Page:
Monthly Archive for February, 2012

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Lakers 90, Sixers 95: Feb. 6 Running Diary

Below is a running diary of L.A.’s Monday evening road contest at Philly, the Lakers looking to bounce back from a tough loss in Utah, with some comments drawn from our @LakersReporter Twitter account, and a few more details in case you missed any of the action:

Starters
Lakers: Fisher, Bryant, World Peace, Gasol and Bynum
Sixers: J. Holiday, J. Meeks, A. Iguodala, L. Allen, S. Hawes

FIRST QUARTER
8:00 A strong Lakers start saw the road team off to a 9-2 lead after Bryant nailed a wide-open three pointer, as Evan Turner made the mistake of helping off the Philly native. Bryant had five points, and Gasol two buckets in the hot start, Kobe now only 19 points away from passing Shaquille O’Neal for fifth on the NBA’s all-time scoring list.

2:36 Philly’s bench has been terrific from a scoring standpoint all season, and Lou Williams, Evan Turner and Thad Young showed why by combining for 11 points to trail by just two at 19-17.

0:00 The quarter belonged to Kobe, however, as he totaled 14 points – including two three-pointers, from from almost Pittsburgh, it was so deep – to lead LA. to a 24-21 lead. Andrew Bynum grabbed seven rebounds inside, and John Kuester had time outs running crisply as head coach Mike Brown (suspended for making contact with an official in Utah) watched from the team hotel, likely eating special Philly cheesesteaks sent by Kobe.

SECOND QUARTER
7:00 Kobe didn’t exactly cool off after checking back in … he immediately drained back-to-back three-pointers, both contested, to reach 20 points on 7-of-11 FG’s, with four threes. He’d then add two free throws to get within a point of tying Shaq, and put L.A. up 36-32.

5:08 On a long pull-up two, Kobe Bryant became the fifth leading scorer in NBA history. Pretty amazing. He was up to 24 points in the game, and had the Lakers up to a five-point lead. Bryant did admit that passing Shaquille O’Neal, his former teammate, did in fact mean something special to him, just like it did when Bryant earned his fifth championship ring to surpass Shaq’s four.

0:00 L.A. couldn’t get any one of three shots in the finals seconds to go, but still took a 50-46 lead into the half, behind the 24 points from Kobe, and a collective 16 boards plus some strong low post defense from their twin 7-footers. The Sixers got 26 points off their bench to just two for L.A., but don’t let that stat deceive you too much … Philly’s scheme is designed to be of equal opportunity, and their bench players play much more than that of the Lakers, which features the talents of Bryant, Gasol and Bynum.

THIRD QUARTER
11:00 Bynum scored inside on LAL’s first offensive possesion, which allows us to point out that he had 10 boards in that first half, almost as much as Philly’s total of 14. Controlling the glass completely helped L.A., but Philly stayed in it thanks in part to eight Lakers turnovers and by hitting five triples.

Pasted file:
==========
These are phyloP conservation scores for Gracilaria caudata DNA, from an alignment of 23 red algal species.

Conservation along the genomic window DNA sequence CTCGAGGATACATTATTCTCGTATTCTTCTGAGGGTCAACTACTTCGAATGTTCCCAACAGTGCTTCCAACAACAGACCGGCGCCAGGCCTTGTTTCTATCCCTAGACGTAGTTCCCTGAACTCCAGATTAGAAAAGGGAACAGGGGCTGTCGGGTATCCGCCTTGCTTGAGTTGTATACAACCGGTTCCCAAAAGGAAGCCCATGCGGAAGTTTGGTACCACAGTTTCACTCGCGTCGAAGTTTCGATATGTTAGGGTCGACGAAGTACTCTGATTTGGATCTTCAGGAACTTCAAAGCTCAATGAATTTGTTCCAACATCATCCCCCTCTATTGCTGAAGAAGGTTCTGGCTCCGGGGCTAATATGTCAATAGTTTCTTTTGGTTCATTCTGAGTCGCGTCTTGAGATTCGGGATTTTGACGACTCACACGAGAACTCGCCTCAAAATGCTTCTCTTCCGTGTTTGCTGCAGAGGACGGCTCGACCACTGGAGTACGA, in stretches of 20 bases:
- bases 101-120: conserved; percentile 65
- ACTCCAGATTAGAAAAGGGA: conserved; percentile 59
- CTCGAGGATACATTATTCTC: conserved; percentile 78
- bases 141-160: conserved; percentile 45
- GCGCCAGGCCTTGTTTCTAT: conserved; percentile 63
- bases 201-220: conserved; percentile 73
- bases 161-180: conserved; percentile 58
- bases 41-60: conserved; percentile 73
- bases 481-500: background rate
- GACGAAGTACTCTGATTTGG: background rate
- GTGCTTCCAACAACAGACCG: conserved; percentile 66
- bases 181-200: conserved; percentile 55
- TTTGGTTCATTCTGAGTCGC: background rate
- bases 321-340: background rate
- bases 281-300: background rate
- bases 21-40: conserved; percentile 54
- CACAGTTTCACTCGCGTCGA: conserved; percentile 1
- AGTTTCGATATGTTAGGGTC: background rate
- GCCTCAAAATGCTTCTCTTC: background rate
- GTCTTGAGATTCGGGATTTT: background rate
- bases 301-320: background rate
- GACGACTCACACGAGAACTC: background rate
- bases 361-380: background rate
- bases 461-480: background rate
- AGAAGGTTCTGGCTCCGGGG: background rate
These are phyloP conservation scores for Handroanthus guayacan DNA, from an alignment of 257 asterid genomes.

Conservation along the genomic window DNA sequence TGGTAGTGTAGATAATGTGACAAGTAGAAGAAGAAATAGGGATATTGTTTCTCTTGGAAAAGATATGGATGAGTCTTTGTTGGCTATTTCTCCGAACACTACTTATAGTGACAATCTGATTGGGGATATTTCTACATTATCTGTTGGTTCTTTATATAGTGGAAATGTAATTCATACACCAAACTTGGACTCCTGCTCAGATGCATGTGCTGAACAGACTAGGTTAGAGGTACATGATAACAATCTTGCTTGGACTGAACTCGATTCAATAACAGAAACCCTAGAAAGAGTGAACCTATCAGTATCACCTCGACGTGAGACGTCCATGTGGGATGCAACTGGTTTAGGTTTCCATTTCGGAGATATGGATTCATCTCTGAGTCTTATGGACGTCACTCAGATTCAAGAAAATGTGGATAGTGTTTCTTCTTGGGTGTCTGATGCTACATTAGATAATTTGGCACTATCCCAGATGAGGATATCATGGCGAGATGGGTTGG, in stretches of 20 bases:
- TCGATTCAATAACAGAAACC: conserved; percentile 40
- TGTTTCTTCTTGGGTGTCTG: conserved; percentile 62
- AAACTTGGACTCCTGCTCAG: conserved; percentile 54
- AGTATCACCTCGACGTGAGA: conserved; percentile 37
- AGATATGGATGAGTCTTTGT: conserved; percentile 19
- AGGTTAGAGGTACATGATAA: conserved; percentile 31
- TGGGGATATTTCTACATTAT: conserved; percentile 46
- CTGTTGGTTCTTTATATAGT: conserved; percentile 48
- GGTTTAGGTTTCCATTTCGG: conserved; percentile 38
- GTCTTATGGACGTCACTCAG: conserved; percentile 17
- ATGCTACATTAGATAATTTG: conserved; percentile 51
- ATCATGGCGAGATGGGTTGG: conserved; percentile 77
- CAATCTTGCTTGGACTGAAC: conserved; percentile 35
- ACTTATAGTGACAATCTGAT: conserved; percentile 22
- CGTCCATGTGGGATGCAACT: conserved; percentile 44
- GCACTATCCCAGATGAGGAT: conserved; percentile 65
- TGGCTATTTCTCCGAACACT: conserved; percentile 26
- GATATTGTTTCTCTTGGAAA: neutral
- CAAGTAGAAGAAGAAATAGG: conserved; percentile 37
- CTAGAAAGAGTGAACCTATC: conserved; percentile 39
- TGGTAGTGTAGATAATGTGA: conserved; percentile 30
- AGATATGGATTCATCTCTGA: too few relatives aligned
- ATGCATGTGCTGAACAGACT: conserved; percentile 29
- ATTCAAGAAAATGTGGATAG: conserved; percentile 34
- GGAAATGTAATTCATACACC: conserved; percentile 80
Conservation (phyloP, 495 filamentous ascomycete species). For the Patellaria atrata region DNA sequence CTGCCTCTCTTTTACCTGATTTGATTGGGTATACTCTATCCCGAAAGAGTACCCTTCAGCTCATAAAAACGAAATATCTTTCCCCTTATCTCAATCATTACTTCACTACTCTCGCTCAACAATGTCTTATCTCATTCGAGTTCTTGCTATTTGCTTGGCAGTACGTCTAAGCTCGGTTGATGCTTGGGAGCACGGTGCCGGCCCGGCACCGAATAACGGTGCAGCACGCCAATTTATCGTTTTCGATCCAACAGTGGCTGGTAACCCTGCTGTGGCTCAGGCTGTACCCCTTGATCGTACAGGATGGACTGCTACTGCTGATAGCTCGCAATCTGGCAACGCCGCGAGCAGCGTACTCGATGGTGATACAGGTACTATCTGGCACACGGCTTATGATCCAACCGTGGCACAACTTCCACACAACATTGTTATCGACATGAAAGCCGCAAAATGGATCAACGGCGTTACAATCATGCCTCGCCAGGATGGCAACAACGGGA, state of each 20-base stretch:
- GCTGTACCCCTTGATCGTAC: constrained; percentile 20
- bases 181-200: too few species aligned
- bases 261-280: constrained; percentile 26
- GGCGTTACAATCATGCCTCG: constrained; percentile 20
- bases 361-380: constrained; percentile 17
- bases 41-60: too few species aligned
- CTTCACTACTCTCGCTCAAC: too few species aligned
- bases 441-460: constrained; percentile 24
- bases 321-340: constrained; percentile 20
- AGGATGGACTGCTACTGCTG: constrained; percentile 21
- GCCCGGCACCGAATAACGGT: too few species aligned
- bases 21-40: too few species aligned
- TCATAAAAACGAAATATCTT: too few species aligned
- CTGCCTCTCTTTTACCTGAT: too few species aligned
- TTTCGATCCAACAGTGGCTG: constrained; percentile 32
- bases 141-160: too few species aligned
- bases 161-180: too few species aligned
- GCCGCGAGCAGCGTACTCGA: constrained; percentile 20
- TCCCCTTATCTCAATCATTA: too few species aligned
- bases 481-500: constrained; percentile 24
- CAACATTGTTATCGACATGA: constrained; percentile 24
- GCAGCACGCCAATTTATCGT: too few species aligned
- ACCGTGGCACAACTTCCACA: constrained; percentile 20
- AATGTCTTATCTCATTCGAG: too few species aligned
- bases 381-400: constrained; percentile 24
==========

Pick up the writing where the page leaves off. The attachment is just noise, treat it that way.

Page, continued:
6:34 Three consecutive turnovers … which as we mentioned was what kept Philly in the game in the first half … here got Philly into the lead, as Bryant twice gave up the ball and Philly twice scored at the other end, taking a 58-57 advantage. Minutes later, a Meeks three would give Philly its biggest lead of the game at 63-59, capping an 11-2 run for the home team.

1:00 L.A. came out of a John Kuester time out with a 8-3 run, getting good ball movement as the double teams continued to come on Kobe, as Murphy and Goudelock got threes, and Murphy a dunk from Gasol. Nonetheless, a Thad Young baseline J put Philly up 70-69 heading into the final quarter.

FOURTH QUARTER
9:30 The Murphy/Goudelock combo continued to help, as both scored again to reach seven points apiece off the bench, and put L.A. back in front. Goudelock then nailed a tough baseline turnaround to make it a 77-74 LAL lead.

6:09 Bynum had been asserting himself on the glass throughout the evening, grabbing 18 – his second-highest total of the season – and was also getting the job done on offense, twice getting Gasol easy hoops with pretty passes, and blocking shots on D. He added an emphatic put-back dunk off Kobe’s miss, capping a 6-0 run that put his team up five.

3:23 With Philly continuing to over play Kobe, a frequent LAL play the whole year worked twice more, Kobe first feeding Gasol, who then lobbed inside to Bynum to get two free throws. Bynum made both, snapping a 5-0 Philly run that had them within two, to put L.A. up four.

0:11.0 But from that point on, Kobe missed his next four shots and turned the ball over once (a push off), while Lou Williams hit three consecutive shots to put Philly up five. Kobe finally got one to go with 1:06 to play, but after a defensive stop, missed in the lane with 32 seconds to go and Philly up three. On the other end, L.A. had Philly desperate for a shot with three seconds on the clock, but Gasol bumped Williams outside the three-point line. The Lakers weren’t in the bonus yet, but the shot clock got reset to 14 seconds (11 on the game clock), meaning L.A. had to foul. Williams made both free throws to put Philly up five, and the game was essentially over at 95-90.

L.A. was very much in the driver’s seat, not for the first time this season, but failed to execute down the stretch, and thus saw their four-game winning streak in Philadelphia snapped. They’d have two days to think about it before a Thursday evening game in Boston.

Kuester to Step In for Brown

With the news that Mike Brown will serve a 1-game suspension for making contact with an official (at Utah) on Monday in Philadelphia, the Lakers will turn to Brown’s lead assistant, John Kuester, to take over head coaching duties.